The way that alcohol slows down your CNS can result in memory problems as well as delayed thinking, reasoning, and judgment. The stimulant effects of Ritalin can cause increased energy, anxiousness, agitation, and paranoia. People may drink more alcohol to feel intoxicated because Ritalin dulls the effects of alcohol, making them think they are more “sober” than they actually are. On the other hand, when a person is heavily intoxicated, they may use substantial amounts of Ritalin to try to “sober up” faster. This type of out-of-control drug use is extremely hazardous and difficult to control.

Mixing stimulants and depressants is incredibly dangerous. According to research by the CDC, “the results of combining drugs are unpredictable, often modifying or even masking the effects of one or both drugs. This may trick you into thinking that the drugs are not affecting you, making it easier to overdose.”[3]


When you are mixing these substances, the effects of Ritalin can make it difficult for you to determine how much the alcohol is affecting you. While Ritalin may decrease feelings of drunkenness, alcohol is still affecting your brain and body.

When you are not experiencing the “drunk” effect of alcohol, you may begin to drink more. This can lead to alcohol poisoning, which is another term for an alcohol overdose.

The symptoms of alcohol poisoning include:

  • Confusion
  • Vomiting
  • Seizures
  • Slow and irregular breathing
  • Blue-tinged skin or pale skin
  • Low body temperature (hypothermia)
  • Passing out

Conversely, the effects of alcohol could render you unable to determine how Ritalin is affecting you which could cause you to increase your dosage of Ritalin, leading to a life-threatening stimulant overdose. The common symptoms of a Ritalin overdose include restlessness, panic, hallucinations, and psychosis.[4]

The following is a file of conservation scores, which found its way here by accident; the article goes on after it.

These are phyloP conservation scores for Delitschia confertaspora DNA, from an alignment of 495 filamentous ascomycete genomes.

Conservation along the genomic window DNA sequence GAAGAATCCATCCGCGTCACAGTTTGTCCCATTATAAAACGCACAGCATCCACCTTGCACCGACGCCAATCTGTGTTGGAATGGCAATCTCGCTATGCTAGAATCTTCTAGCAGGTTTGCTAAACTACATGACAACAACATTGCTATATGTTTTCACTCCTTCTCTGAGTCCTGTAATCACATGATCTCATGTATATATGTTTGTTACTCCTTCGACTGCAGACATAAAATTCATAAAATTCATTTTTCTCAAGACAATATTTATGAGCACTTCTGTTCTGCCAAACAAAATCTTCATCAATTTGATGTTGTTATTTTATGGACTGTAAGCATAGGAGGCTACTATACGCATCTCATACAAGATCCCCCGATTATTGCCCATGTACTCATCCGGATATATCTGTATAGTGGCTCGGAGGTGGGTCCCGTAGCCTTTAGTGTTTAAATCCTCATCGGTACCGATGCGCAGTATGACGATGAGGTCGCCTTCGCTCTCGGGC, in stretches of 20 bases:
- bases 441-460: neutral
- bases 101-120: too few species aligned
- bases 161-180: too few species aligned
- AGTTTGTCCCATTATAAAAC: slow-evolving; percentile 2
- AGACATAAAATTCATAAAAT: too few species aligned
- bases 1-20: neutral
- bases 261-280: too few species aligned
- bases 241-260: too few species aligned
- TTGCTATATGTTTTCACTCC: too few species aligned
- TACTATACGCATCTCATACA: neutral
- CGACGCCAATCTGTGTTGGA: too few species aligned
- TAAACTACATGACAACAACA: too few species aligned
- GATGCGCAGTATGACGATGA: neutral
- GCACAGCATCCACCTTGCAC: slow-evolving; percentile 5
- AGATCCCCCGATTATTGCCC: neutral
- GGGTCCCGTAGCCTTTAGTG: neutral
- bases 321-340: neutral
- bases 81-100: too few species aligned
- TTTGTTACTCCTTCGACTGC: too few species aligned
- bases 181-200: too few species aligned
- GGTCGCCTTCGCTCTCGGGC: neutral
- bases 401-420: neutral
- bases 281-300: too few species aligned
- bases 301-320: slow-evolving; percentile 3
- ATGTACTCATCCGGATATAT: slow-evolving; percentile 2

Polysubstance Abuse

Lastly, frequently mixing alcohol and Ritalin can cause you to become addicted to the combination of the two substances. This is commonly referred to as polysubstance abuse or polydrug abuse. Polysubstance abuse is extremely dangerous, as mixing two substances can result in unpredictable effects like fatal overdoses.

According to the CDC, “In 2019, nearly half of drug overdose deaths involved multiple drugs.”[3]

Find Help for Ritalin and Alcohol Abuse

If you or a loved one frequently abuse Ritalin, alcohol, or a combination of the two, a drug and alcohol rehab center can help. Using these substances on their own or mixing them can result in severe addiction, life-threatening overdoses, and an increased risk of developing physical or mental health conditions. By attending a professional addiction treatment program, you can receive the treatment, support, and tools you need to maintain long-term recovery.

To learn more about our Ritalin, alcohol, or polysubstance abuse treatment programs, contact Moving Mountains Recovery Center today.